After twenty years, you’d think I’d know the guy.
“You can’t be getting depressed and miserable every time a puppy goes to its new home,” Dirtman warned over a year ago when we were contemplating breeding our Australian Shepherd Zsa Zsa. “Otherwise, forget it.”
Dirtman doesn’t often scold me. He knows better. But he also knows dog-related matters cause my brain to switch off and we’d end up running a stray dog farm. I am not permitted to walk through our local humane society kennels. He screens any phone calls from Aussie rescue or any other breed rescue that has me on their soft touch list. And forget Pet Smart on Saturdays when the A.S.P.C.A. showcases the adoptable dogs.
He certainly doesn’t “get” why, with four dogs, I’d want more. We planned to keep one bitch from Zsa Zsa’s litter, but it was part of our breeding program. Why would it upset me to see the rest of the little poop-factories hit the road?
So I knew I had to steel myself when it was time for Zsa Zsa’s puppies to go to their respective homes.
Fortunately, most of the litter of eight was spoken for even before they were born. Four were headed to Europe and one female of my choice was being adopted by a couple from Maryland.
“We are selling the other two,” Dirtman reminded me sternly as I admired Zsa Zsa for coming up with the two spare. “One bitch. We agreed.”
I pouted. How could I choose who would stay and who would go? Wasn’t this like Sophie’s Choice?
“You can’t do this with every litter,” my friend Karen warned. She is an experienced Aussie breeder. “Can you imagine if you kept more than one out of every litter you whelp?”
The first to leave was a male blue merle named Sarge, ironically the first puppy I’d bonded with. I had secretly planned a campaign to keep him. That is, until Karen let me know she’d heard from a woman looking specifically for a blue merle Aussie to replace one that had died. Off went Sarge to my birth state of New Jersey. Exit 79.
I bid him goodbye, but not without tears and Dirtman repeating his lecture. He took me out for calamari at Sal’s Italian Bistro (Edinburg, Va. – the valley’s best kept secret), not because calamari is a substitute for a life with Sarge, but because Sal’s calamari has the power to reverse any negative emotions you may feel (oh yeah, it’s that good); and because when I am sad or mad or annoyed or slightly miffed, people have learned to feed me, which is why I look the way I do.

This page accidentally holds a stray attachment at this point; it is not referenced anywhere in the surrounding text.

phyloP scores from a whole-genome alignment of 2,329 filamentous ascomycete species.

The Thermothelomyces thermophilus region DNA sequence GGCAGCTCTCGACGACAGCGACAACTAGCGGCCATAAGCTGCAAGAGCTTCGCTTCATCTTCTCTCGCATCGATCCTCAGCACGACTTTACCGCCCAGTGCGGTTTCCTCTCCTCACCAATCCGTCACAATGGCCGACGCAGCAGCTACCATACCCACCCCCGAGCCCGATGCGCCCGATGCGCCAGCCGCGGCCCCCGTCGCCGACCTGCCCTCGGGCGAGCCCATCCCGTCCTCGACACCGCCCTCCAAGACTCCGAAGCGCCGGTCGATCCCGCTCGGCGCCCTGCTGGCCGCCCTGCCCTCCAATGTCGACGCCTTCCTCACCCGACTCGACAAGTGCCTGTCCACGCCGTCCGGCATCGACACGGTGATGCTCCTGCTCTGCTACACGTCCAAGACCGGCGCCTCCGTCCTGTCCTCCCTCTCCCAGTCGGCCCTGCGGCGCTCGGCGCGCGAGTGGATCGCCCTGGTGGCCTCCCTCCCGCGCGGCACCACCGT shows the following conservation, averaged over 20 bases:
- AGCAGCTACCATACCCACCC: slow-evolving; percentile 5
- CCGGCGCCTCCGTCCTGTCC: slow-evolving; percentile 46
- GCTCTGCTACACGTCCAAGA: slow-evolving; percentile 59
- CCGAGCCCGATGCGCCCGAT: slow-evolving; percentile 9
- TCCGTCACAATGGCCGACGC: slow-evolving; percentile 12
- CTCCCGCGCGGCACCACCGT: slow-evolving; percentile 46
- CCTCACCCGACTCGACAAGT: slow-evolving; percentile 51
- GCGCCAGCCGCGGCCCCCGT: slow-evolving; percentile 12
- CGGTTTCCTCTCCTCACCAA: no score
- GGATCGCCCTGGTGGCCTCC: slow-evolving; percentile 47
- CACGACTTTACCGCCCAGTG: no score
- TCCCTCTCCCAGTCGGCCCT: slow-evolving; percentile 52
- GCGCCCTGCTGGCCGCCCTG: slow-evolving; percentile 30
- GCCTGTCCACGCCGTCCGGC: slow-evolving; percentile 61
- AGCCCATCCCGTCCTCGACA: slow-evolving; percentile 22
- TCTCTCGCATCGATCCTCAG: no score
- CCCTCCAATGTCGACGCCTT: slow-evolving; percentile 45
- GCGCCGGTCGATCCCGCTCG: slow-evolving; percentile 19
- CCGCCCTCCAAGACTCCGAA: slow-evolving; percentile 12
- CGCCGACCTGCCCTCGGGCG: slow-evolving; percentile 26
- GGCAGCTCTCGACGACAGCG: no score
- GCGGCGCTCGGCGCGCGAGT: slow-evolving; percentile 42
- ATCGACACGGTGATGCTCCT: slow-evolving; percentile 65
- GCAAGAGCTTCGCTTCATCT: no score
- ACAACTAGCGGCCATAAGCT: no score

A week later the Maryland couple came to pick up their red-tri puppy. Perhaps I would have cried. But when they arrived, they showed me the special collar they’d bought for her (green, since red-heads look so good in green). They showed me the several sizes of crates they’d bought to allow for her growth, all padded with lambs wool. They showed me the huge basket of toys they’d bought for her. It was like Little Orphan Annie finding her Daddy Warbucks and Miss Farrell.
So there we were, one puppy left to place. This one happened to be the first one born, delivered on Dirtman’s lap on the way to the vet because, while the birth sac had broken, the puppy wasn’t coming out. He’d stick his paw in, pull his paw back; he’d stick his left paw out, he’d pull it back in. We gave him the call name of Hokie (officially: Gnome Hill’s Paperback Writer).
Finally Karen called with the news that a man from Michigan was looking for a male black-tri Aussie. They had a fenced yard (a requirement in our contract), not very big, but he’d promised long walks. I didn’t choke up. I was a breeder now and this was business. I proudly went to tell Dirtman.
He was sitting in the living room with our puppy, Abby, in the crook of one arm, fast asleep. In the other arm was Hokie, gazing up at him contentedly. They were watching football.
I told him about Michigan and the yard and the walks. He scowled. “Hokie won’t be happy there,” he growled.
Hokie eyed me leisurely, one would say almost smugly.
“Is Hokie going to be happy with anyone who calls?” I asked.
At least he had the decency to look sheepish – Dirtman, I mean.
Hokie? He looked right at home.